Research Fellow and Group Manager
Dr Peter Sokolowski is a Chartered Fellow of Engineers Australia and Chair of its Electrical College.
Peter is committed to raising the profile of the electrical engineering profession. He continues to mentor many young engineers, instilling a culture of inclusiveness and effortless high performance while achieving best balance solutions for both industry and the community.
He currently manages a research group in industrial informatics and control at RMIT. He has worked across a diverse portfolio of projects, including prediction of premature human births to recently establishing a project on Dynamic Deep Learning for Electricity Demand Forecasting.
How long have you been volunteering with Engineers Australia?
I’ve been a volunteer for 5 years, both locally and nationally, in member and leadership roles. My volunteering began with one of Engineers Australia’s technical societies, and I am now the Chair of the Electrical College and also Deputy President Victoria.
Why did you become a volunteer?
For a number of reasons. Firstly, I could work with and discover like-minded people who hold similar values and, secondly, to make a difference in how engineering contributes to the well-being of the community through Engineers Australia’s learned society functions, particularly ensuring that standards set up Australia for a safe and secure future.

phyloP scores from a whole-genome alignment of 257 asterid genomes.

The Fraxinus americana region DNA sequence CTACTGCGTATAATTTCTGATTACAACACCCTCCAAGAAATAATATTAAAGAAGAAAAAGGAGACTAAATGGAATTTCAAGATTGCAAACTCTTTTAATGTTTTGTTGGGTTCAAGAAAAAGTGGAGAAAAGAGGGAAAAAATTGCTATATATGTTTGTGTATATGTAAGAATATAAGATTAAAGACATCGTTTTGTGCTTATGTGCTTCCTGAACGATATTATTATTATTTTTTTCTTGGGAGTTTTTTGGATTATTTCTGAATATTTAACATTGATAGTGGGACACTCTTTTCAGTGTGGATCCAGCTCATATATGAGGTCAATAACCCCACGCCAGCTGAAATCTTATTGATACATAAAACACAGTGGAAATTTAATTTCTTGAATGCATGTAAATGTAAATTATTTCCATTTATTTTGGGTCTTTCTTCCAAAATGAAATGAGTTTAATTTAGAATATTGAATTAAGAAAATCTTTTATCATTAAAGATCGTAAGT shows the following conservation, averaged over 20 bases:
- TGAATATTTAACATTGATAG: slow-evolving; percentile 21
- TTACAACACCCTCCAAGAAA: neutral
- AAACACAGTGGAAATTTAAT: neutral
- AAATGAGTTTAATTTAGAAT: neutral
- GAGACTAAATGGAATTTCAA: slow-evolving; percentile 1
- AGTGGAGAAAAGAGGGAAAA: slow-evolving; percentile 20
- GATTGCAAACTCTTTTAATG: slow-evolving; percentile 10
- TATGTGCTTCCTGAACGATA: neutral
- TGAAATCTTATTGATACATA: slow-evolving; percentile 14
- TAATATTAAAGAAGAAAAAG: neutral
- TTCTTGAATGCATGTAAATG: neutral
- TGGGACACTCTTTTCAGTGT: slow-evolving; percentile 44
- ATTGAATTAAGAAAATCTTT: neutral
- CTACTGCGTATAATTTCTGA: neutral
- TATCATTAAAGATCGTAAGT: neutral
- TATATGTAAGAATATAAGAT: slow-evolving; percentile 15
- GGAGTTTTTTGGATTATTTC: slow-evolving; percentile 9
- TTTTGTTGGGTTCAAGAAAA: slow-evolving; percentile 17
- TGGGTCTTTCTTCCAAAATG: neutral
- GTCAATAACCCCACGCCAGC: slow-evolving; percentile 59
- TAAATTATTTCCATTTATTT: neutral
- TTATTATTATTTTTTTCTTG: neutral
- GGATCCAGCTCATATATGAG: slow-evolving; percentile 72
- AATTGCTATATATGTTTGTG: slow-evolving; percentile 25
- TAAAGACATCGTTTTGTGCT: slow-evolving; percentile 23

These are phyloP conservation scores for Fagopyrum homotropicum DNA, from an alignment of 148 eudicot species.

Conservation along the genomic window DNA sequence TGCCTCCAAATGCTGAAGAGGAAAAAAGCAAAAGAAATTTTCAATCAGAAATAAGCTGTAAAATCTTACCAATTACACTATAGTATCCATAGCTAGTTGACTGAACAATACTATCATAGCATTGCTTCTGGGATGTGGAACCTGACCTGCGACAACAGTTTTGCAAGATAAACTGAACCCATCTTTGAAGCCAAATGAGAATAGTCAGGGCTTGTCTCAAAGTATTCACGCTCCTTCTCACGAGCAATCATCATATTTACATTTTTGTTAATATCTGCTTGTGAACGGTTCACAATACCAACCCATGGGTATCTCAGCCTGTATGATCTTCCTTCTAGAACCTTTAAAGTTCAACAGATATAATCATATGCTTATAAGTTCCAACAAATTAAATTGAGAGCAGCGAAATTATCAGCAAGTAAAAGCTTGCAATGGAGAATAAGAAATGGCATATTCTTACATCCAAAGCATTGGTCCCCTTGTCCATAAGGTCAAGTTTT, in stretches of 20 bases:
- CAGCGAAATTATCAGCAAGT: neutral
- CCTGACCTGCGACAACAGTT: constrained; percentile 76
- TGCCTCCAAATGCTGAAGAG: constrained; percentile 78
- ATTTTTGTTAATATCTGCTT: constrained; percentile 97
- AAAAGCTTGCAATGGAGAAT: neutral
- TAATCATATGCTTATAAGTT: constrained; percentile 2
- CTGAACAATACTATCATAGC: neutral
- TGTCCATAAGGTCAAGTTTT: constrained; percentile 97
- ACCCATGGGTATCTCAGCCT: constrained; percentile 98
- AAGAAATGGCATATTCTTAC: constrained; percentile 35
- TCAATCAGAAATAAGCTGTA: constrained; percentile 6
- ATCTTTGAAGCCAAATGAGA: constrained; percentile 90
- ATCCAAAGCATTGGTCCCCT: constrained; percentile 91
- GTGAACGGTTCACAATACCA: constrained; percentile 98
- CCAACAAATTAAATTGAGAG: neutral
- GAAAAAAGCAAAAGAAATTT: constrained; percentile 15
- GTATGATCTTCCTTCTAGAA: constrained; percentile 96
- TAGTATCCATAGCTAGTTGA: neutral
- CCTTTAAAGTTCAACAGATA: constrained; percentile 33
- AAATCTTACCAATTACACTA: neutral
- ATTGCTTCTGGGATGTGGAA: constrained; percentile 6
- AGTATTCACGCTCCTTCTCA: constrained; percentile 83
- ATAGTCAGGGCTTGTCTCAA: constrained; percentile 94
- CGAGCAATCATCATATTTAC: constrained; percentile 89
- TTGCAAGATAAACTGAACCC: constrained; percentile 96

What do you enjoy most about being a volunteer?
Enabling members. It’s satisfying to see their empowerment. This helps the profession to truly demonstrate its core purpose, making things better for society through creativity and innovation.
What has been your greatest achievement in your time volunteering with Engineers Australia?
Assembling a small team of volunteers to articulate with evidence to market bodies, power system engineers’ concern regarding the eastern seaboard’s power system stability. Will we lose power in your state this summer using current practices and thinking?
How has your career informed your work as a volunteer?
My various roles in electrical engineering and safety consulting, mathematics, biomedical engineering, operating a restaurant, and research have shown the value and normalcy of diversity in teams. Leading by striking a balance within our volunteer teams has demonstrated the powerful future engineers have in the world’s decision-making roles.
How do you balance work and volunteering?
I was conditioned while a cadet at BHP’s Newcastle Steelworks to balance work, study and life, while also playing in a band. Busy, busy, busy! Knowing where to focus your energy and when is key.
What would you tell other members who are considering becoming a volunteer?
Ironically, after completing postgraduate study, I discovered a void which required filling. Volunteering for Engineers Australia not only filled this void but satisfied my yearning of helping society through my education, work and life experiences. Decide where you can make a difference and build solid relationships to discover where you can make a significant contribution.
Image: courtesy of Peter Sokolowski